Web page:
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here is the simplest solution of all, since we know that the square has all its sides of unit length. now, the semicircle just inscribed has its diameter of one unit too. and from that we are now able to calculate the are of that semicircle, here we are: area of semicircle = pi *(d/2)^2*1/2 = pi*1/8 square units!
Shahzad, thank you for solving "Largest Semicircle Inscribable in a Unit Square". You did find a large semicircle, and calculate its area. That was good work. There happens to be a larger one, but to find that was a significant project involving several people, looking at the problem from different perspectives. One perspective that I took at first was to draw a unit circle, and cut it with a 45 degree diagonal making a semicircle. Then it is easy to draw a square around it, two sides touching the corners of the semicircle and the opposite two sides being tangents to the circle. You can work out the area of that square using Pythagoras theorem. The ratio of the area of the square to the semicircle is the inverse of the area of the semicircle to the square. It is also possible to draw the inscribed semicircle using compass and ruler, as described in my slideshow.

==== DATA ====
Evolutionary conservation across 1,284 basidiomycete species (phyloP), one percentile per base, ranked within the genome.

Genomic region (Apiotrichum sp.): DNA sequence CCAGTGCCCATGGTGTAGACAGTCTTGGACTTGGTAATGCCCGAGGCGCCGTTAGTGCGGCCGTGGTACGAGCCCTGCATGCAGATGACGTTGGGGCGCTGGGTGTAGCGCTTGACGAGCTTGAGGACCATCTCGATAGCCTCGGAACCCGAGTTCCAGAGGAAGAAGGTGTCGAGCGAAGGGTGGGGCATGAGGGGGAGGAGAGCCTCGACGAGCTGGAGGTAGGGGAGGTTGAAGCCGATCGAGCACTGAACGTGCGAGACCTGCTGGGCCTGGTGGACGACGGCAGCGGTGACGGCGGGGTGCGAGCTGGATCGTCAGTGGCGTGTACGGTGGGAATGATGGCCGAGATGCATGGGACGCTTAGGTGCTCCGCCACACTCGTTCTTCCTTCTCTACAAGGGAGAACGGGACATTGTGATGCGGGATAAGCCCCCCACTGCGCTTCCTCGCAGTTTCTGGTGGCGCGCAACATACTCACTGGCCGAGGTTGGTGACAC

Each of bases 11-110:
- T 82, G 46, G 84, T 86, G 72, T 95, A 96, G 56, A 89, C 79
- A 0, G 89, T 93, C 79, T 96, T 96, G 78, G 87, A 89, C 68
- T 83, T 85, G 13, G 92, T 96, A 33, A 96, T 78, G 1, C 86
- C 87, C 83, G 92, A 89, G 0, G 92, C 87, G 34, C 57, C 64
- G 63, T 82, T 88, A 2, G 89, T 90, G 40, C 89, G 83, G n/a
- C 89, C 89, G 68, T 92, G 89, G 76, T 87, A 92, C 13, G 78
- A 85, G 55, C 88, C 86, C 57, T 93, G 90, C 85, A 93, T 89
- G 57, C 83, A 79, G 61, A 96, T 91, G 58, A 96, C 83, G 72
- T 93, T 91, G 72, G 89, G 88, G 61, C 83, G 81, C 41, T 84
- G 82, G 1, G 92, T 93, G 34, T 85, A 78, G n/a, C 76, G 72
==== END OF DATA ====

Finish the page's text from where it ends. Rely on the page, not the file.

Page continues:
Thanks, Colin
Tools for this solution:
Pythagorean Theorem
45-45-90 right triangle relations
Area of a circle
Area of a square (half product of the diagonals, and side squared)
Notice:
There are 3 squares:
The large one... let the side = 4a
The medium one with a side = 1 unit
The small one
I looked at the area of these squares and their relationship to the areas of the circles.
Notice that there is an unknown length of side x
Notice the fact that 4a = 1 + x
Math Chique, Your diagram of the semicircle inscribed in a square was well presented, and I think it will help people understand the problem.
It's not obvious at first glance, but inscribing a semicircle in a square is the same problem as inscribing a circle in a right isosceles triangle. You can see this from slides 21 and 22 of my slide show "Inscribe Semicircle In Square by Geometric Construction". That slide show and my diagrams in it are public domain. You can reuse them, but it is quite easy to draw them yourself with compasses and a ruler.